A drawback of using the MAP algorithm is that a large amount of memory is required to decode a block of data (i.e., a frame) since all of the forward recursion metrics α are stored from the starting trellis stage (i.e., the beginning of the data block) to the end trellis stage (i.e., the end of the data block) when the backward recursion metrics β recursive computation begins. In addition, another drawback is the resulting long decoding delay (or latency) since LLR calculations cannot be made until the first backward recursion metric β has been determined. For example, according to the global recursion approach if a 4-state turbo code of frame length (N)=1024 bits, having a finite word length of 9 bits used to represent each state metric, the storage necessary to decode an entire frame would be a total of 4×1024×9=36,864 bits.
One known technique to reduce latency and the memory requirements associated with the global recursion approach is the sliding window approach. The sliding window approach initializes each state as equi-probable. The recursion operations are continued for a number of trellis stages. As a result, the state metrics at the last time index may be assumed to be reliable.
The sliding window approach may be implemented using different versions. As shown in
At the beginning of the third time slot t3 330, the a unit starts forward recursive computation 313 on the first sliding window 301. The pre-computation β1 unit starts backward recursive computation 310 on the second sliding window 302 with a constant initial value assigned to all states. The branch metrics are computed for the 3rd sliding window in the meantime. By the end of the period t3, the computed forward state metrics are stored in a small buffer and will be used for computation of LLR/Lex in the next time slot. The pre-computation backward state metrics at the last time index within a time slot are used as the initial values for the computation of the backward state metrics in the next time slot.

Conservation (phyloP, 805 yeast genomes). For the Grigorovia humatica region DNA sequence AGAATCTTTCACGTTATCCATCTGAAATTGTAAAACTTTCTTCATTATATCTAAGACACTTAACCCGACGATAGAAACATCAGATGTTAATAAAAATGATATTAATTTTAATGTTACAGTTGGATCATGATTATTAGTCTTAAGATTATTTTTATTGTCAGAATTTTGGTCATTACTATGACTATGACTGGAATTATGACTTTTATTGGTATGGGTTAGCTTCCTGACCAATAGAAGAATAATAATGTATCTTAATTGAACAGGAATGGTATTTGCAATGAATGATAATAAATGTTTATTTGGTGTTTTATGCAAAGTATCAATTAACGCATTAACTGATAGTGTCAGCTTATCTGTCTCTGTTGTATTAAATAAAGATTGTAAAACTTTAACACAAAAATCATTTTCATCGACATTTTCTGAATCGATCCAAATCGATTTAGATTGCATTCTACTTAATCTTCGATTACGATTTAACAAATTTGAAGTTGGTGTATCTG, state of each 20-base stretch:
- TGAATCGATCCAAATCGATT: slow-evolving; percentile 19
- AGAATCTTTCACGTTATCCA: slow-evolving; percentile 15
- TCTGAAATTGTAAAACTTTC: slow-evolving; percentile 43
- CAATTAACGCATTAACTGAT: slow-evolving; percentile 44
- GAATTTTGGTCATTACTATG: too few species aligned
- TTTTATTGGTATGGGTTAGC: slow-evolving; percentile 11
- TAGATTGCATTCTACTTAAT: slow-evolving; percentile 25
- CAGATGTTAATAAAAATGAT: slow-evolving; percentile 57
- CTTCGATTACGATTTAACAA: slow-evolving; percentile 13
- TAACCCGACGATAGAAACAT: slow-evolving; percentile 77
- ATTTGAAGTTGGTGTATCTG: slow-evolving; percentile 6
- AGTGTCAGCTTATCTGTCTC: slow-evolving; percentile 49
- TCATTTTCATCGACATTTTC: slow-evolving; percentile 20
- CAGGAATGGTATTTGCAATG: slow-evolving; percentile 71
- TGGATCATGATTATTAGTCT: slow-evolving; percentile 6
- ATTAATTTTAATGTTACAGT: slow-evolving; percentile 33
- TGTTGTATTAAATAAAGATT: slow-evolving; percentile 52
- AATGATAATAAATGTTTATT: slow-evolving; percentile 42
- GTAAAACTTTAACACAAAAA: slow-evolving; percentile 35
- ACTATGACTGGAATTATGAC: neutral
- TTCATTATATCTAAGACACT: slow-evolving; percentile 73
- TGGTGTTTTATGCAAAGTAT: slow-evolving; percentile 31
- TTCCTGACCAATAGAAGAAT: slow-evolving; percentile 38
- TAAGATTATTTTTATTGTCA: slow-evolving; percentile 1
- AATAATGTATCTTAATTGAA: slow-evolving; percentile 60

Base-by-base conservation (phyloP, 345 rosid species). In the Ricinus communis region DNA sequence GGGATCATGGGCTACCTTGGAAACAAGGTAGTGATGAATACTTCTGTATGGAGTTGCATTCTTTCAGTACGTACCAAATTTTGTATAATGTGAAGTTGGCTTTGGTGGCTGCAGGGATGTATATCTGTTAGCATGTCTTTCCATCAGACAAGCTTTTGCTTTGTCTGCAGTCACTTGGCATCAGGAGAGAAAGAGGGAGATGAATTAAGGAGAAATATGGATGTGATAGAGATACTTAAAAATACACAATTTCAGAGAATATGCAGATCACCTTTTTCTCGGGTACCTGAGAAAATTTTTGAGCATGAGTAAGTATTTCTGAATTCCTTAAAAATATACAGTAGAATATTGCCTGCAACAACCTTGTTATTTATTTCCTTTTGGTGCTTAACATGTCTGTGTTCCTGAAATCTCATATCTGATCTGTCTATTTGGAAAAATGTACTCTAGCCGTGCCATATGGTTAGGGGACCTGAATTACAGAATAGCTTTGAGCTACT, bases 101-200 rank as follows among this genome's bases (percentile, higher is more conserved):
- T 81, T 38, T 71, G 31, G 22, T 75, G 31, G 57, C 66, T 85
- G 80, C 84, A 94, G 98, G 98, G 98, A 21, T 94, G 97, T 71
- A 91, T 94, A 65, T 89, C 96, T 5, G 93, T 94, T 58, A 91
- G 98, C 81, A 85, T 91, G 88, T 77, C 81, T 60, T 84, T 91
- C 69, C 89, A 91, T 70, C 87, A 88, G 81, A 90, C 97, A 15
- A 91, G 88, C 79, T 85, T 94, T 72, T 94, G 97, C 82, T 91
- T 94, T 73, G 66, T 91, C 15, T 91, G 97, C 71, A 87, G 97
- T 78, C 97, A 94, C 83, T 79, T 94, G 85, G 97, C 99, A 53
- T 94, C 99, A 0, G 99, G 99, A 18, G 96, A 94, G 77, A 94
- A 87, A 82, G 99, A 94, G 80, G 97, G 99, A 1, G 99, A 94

During the fourth time slot t4 335, the backward recursion metric β2 unit starts its backward recursion computation 312 with the initial values from the pre-computation backward recursion metrics determined during t3. At each decoding cycle (or time period), the previously saved forward state metrics at time index k−1 and presently computed backward state metrics at time index k are used for computation of the outputs LLR and extrinsic information Lex at time index k. During the fourth time slot 335, the LLR and extrinsic information are computed for the bits in the first sliding window 301. In the meantime, the α unit continues its forward recursion computations 313 with the initial values equal to the forward state metric at the last time index. This process is repeated until the end of a frame 300 is reached.